Saturday, May 31, 2008

NYT Archive 1989: The Beginning Of The End

The crackdown started several days before the massacre. Just as in the case of the massacre itself, it was not the students in the Tiananmen Square who bore the brunt of the hit. On May 31, 1989, New York Times reported the first aggressive move by the government:
The Government said today that it had arrested 11 workers involved in China's democracy movement, and official news programs bitterly condemned a copy of the Statue of Liberty that students put up in Tiananmen Square in central Beijing.
The arrests were apparently the first since the democracy movement began in mid-April and were the clearest sign so far of a crackdown against participants in the movement. Since the unrest began, the Government has been sternly announcing crackdowns, only to balk before the actions can be carried out.
The 11 people arrested were leaders of a motorcycle club that played an important role in the recent demonstrations. The official New China News Agency reported that they had been arrested for disturbing the public order. The Beijing Daily News said the club had been disbanded.
The "motorcycle club" was a band of several hundreds motorcycles who had roamed the streets of Beijing since the martial law. Paying homage to a group of dare-devil Americans who had helped China during the World War II, they called themselves the Flying Tigers.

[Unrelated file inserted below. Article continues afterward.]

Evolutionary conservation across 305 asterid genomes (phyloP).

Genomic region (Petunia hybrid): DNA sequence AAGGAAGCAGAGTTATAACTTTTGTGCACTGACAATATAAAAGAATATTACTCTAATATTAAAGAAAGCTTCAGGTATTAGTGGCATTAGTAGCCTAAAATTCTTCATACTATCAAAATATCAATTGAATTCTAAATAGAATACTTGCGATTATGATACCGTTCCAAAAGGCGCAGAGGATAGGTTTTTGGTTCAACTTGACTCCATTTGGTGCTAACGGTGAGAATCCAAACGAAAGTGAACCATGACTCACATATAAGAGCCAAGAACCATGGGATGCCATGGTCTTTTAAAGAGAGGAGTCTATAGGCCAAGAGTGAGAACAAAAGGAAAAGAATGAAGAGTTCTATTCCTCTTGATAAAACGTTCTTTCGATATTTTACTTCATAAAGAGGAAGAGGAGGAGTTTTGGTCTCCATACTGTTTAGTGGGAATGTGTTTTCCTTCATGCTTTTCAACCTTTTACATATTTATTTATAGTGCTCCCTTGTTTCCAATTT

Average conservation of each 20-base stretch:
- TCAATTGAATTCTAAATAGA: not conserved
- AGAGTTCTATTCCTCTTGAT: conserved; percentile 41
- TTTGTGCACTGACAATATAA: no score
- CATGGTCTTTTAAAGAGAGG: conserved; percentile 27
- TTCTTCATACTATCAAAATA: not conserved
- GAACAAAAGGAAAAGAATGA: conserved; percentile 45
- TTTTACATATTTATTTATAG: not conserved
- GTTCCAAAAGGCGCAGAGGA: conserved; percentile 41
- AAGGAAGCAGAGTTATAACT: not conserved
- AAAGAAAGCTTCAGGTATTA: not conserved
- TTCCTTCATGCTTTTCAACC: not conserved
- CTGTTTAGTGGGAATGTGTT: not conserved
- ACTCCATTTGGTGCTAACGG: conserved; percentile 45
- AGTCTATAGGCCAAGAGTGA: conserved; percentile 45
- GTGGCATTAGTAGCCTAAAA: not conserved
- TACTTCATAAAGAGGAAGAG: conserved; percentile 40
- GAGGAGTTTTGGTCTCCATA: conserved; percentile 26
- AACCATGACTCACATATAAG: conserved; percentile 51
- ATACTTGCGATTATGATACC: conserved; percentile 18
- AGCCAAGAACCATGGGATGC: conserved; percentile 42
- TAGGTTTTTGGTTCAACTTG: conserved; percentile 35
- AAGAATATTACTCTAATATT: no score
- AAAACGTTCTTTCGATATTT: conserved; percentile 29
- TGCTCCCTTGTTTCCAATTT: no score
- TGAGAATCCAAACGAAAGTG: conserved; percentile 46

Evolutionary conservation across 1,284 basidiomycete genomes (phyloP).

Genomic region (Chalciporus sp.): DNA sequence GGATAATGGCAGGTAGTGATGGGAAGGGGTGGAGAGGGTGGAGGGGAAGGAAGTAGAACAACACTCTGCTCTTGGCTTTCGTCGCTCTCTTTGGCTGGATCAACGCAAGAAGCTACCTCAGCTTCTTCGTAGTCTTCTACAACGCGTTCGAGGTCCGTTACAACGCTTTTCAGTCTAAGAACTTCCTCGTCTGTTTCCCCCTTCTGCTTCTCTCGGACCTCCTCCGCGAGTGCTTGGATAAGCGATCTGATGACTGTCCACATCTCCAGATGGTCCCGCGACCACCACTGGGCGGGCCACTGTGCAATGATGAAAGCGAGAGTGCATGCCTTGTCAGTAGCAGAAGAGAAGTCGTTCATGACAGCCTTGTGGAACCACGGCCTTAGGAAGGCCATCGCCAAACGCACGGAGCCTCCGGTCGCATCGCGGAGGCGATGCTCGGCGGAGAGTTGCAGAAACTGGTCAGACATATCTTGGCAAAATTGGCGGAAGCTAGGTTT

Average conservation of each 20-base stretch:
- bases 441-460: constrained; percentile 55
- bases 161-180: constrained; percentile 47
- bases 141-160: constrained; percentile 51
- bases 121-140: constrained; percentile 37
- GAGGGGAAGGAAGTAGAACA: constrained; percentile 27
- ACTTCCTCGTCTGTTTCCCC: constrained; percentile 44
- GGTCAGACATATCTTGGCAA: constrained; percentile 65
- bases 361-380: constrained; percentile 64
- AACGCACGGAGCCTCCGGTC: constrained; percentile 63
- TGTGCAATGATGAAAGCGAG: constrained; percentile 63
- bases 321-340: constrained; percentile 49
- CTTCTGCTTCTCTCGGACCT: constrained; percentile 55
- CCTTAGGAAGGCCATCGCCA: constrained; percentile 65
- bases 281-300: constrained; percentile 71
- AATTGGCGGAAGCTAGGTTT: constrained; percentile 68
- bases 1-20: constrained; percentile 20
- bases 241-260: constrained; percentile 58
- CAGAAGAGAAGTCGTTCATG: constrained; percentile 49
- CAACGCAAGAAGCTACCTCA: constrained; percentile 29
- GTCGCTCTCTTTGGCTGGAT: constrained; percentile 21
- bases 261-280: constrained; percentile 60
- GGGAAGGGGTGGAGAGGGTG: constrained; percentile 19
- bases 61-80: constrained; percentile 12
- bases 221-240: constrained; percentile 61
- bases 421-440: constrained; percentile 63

They were not your average workers either, who would not be able to afford a motorcycle in China of the late 1980s. Most of them were young entrepreneurs who had answered Deng Xiaoping's call of reform and got rich first. They were not a well respected bunch, mostly because their semi-illiterate status and arrogance with money. But in 1989, they came out en force with their motorcycles, serving as the scouts and information carriers. They were instrumental in the success of blocking the martial law troops in the outskirt of city.

In the government's view, they were all just a bunch of "hooligans and rioters". They were also the easiest target to hit. For all they had done for the movement, they were still viewed as outsiders.

Other arrests were also being made, again targeting workers instead of students:
About 1,000 people today attended a rally in front of police offices called by an independent workers union to protest what it said was the arrest of three union leaders. The police would not confirm the arrests, which were in addition to the 11 acknowledged by the authorities.
''You snatch our people stealthily; you have been unmasked,'' read a banner held by the demonstrators in front of the State Security Bureau. The five-day-old union says it has thousands of supporters in the capital, and the Government seems to have been even more worried about the risks of worker protests than of student demonstrations.

No comments: